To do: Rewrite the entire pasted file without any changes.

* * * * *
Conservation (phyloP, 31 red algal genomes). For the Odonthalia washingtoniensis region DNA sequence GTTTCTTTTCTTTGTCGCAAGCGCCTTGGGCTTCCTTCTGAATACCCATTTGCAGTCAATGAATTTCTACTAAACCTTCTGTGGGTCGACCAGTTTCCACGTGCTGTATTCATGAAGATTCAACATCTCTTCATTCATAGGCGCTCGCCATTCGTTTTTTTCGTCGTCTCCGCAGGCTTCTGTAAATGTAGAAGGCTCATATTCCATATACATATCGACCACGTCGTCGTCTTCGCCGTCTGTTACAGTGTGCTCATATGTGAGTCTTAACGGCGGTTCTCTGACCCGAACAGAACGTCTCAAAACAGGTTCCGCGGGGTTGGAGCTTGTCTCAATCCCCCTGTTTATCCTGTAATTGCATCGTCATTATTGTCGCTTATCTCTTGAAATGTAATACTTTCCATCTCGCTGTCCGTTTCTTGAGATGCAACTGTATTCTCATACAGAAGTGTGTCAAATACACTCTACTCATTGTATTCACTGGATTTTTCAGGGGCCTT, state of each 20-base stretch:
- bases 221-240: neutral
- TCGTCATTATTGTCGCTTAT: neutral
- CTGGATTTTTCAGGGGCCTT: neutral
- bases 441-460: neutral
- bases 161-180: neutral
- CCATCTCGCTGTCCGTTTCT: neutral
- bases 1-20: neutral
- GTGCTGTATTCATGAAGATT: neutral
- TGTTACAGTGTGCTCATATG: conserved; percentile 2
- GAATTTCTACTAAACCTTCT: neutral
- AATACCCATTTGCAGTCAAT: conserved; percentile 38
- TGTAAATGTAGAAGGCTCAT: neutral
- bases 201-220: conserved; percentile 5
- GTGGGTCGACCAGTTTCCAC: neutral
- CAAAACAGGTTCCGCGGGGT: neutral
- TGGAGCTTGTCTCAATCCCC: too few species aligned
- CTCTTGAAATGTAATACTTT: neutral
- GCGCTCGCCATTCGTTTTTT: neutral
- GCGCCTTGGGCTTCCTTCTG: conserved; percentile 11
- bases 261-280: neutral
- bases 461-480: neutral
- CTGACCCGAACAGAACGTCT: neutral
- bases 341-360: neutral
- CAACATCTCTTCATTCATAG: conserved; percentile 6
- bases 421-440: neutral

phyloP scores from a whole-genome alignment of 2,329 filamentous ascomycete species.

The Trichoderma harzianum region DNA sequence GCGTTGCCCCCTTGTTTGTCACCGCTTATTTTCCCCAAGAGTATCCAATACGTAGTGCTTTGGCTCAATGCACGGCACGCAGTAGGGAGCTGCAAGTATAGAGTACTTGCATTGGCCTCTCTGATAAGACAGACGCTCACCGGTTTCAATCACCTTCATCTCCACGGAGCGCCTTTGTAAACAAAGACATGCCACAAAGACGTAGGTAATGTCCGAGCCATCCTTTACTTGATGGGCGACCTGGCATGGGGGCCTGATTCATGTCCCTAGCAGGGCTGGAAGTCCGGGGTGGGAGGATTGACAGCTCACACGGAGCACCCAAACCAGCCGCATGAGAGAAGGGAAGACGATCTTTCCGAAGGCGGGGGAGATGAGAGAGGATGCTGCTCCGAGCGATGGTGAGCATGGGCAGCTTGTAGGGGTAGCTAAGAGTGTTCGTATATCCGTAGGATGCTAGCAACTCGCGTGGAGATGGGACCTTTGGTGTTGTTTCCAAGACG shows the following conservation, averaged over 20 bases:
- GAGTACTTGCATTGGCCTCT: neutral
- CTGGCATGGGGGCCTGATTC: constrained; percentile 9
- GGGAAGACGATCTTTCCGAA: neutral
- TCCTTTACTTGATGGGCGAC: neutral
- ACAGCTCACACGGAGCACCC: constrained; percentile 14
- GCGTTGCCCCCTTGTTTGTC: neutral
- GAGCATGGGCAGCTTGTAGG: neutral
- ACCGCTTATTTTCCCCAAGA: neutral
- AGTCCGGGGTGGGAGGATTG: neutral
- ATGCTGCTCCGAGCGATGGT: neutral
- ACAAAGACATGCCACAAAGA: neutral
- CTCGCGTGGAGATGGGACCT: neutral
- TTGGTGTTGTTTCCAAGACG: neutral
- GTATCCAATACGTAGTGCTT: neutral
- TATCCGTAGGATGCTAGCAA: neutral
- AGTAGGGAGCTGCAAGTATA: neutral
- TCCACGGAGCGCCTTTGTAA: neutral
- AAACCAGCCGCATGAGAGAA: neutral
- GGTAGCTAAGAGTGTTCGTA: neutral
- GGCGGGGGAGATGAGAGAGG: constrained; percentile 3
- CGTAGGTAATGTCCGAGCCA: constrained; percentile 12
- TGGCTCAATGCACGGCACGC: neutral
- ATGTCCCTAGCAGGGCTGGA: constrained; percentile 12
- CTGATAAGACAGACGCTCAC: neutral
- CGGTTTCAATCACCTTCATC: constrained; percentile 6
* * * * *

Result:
Conservation (phyloP, 31 red algal genomes). For the Odonthalia washingtoniensis region DNA sequence GTTTCTTTTCTTTGTCGCAAGCGCCTTGGGCTTCCTTCTGAATACCCATTTGCAGTCAATGAATTTCTACTAAACCTTCTGTGGGTCGACCAGTTTCCACGTGCTGTATTCATGAAGATTCAACATCTCTTCATTCATAGGCGCTCGCCATTCGTTTTTTTCGTCGTCTCCGCAGGCTTCTGTAAATGTAGAAGGCTCATATTCCATATACATATCGACCACGTCGTCGTCTTCGCCGTCTGTTACAGTGTGCTCATATGTGAGTCTTAACGGCGGTTCTCTGACCCGAACAGAACGTCTCAAAACAGGTTCCGCGGGGTTGGAGCTTGTCTCAATCCCCCTGTTTATCCTGTAATTGCATCGTCATTATTGTCGCTTATCTCTTGAAATGTAATACTTTCCATCTCGCTGTCCGTTTCTTGAGATGCAACTGTATTCTCATACAGAAGTGTGTCAAATACACTCTACTCATTGTATTCACTGGATTTTTCAGGGGCCTT, state of each 20-base stretch:
- bases 221-240: neutral
- TCGTCATTATTGTCGCTTAT: neutral
- CTGGATTTTTCAGGGGCCTT: neutral
- bases 441-460: neutral
- bases 161-180: neutral
- CCATCTCGCTGTCCGTTTCT: neutral
- bases 1-20: neutral
- GTGCTGTATTCATGAAGATT: neutral
- TGTTACAGTGTGCTCATATG: conserved; percentile 2
- GAATTTCTACTAAACCTTCT: neutral
- AATACCCATTTGCAGTCAAT: conserved; percentile 38
- TGTAAATGTAGAAGGCTCAT: neutral
- bases 201-220: conserved; percentile 5
- GTGGGTCGACCAGTTTCCAC: neutral
- CAAAACAGGTTCCGCGGGGT: neutral
- TGGAGCTTGTCTCAATCCCC: too few species aligned
- CTCTTGAAATGTAATACTTT: neutral
- GCGCTCGCCATTCGTTTTTT: neutral
- GCGCCTTGGGCTTCCTTCTG: conserved; percentile 11
- bases 261-280: neutral
- bases 461-480: neutral
- CTGACCCGAACAGAACGTCT: neutral
- bases 341-360: neutral
- CAACATCTCTTCATTCATAG: conserved; percentile 6
- bases 421-440: neutral

phyloP scores from a whole-genome alignment of 2,329 filamentous ascomycete species.

The Trichoderma harzianum region DNA sequence GCGTTGCCCCCTTGTTTGTCACCGCTTATTTTCCCCAAGAGTATCCAATACGTAGTGCTTTGGCTCAATGCACGGCACGCAGTAGGGAGCTGCAAGTATAGAGTACTTGCATTGGCCTCTCTGATAAGACAGACGCTCACCGGTTTCAATCACCTTCATCTCCACGGAGCGCCTTTGTAAACAAAGACATGCCACAAAGACGTAGGTAATGTCCGAGCCATCCTTTACTTGATGGGCGACCTGGCATGGGGGCCTGATTCATGTCCCTAGCAGGGCTGGAAGTCCGGGGTGGGAGGATTGACAGCTCACACGGAGCACCCAAACCAGCCGCATGAGAGAAGGGAAGACGATCTTTCCGAAGGCGGGGGAGATGAGAGAGGATGCTGCTCCGAGCGATGGTGAGCATGGGCAGCTTGTAGGGGTAGCTAAGAGTGTTCGTATATCCGTAGGATGCTAGCAACTCGCGTGGAGATGGGACCTTTGGTGTTGTTTCCAAGACG shows the following conservation, averaged over 20 bases:
- GAGTACTTGCATTGGCCTCT: neutral
- CTGGCATGGGGGCCTGATTC: constrained; percentile 9
- GGGAAGACGATCTTTCCGAA: neutral
- TCCTTTACTTGATGGGCGAC: neutral
- ACAGCTCACACGGAGCACCC: constrained; percentile 14
- GCGTTGCCCCCTTGTTTGTC: neutral
- GAGCATGGGCAGCTTGTAGG: neutral
- ACCGCTTATTTTCCCCAAGA: neutral
- AGTCCGGGGTGGGAGGATTG: neutral
- ATGCTGCTCCGAGCGATGGT: neutral
- ACAAAGACATGCCACAAAGA: neutral
- CTCGCGTGGAGATGGGACCT: neutral
- TTGGTGTTGTTTCCAAGACG: neutral
- GTATCCAATACGTAGTGCTT: neutral
- TATCCGTAGGATGCTAGCAA: neutral
- AGTAGGGAGCTGCAAGTATA: neutral
- TCCACGGAGCGCCTTTGTAA: neutral
- AAACCAGCCGCATGAGAGAA: neutral
- GGTAGCTAAGAGTGTTCGTA: neutral
- GGCGGGGGAGATGAGAGAGG: constrained; percentile 3
- CGTAGGTAATGTCCGAGCCA: constrained; percentile 12
- TGGCTCAATGCACGGCACGC: neutral
- ATGTCCCTAGCAGGGCTGGA: constrained; percentile 12
- CTGATAAGACAGACGCTCAC: neutral
- CGGTTTCAATCACCTTCATC: constrained; percentile 6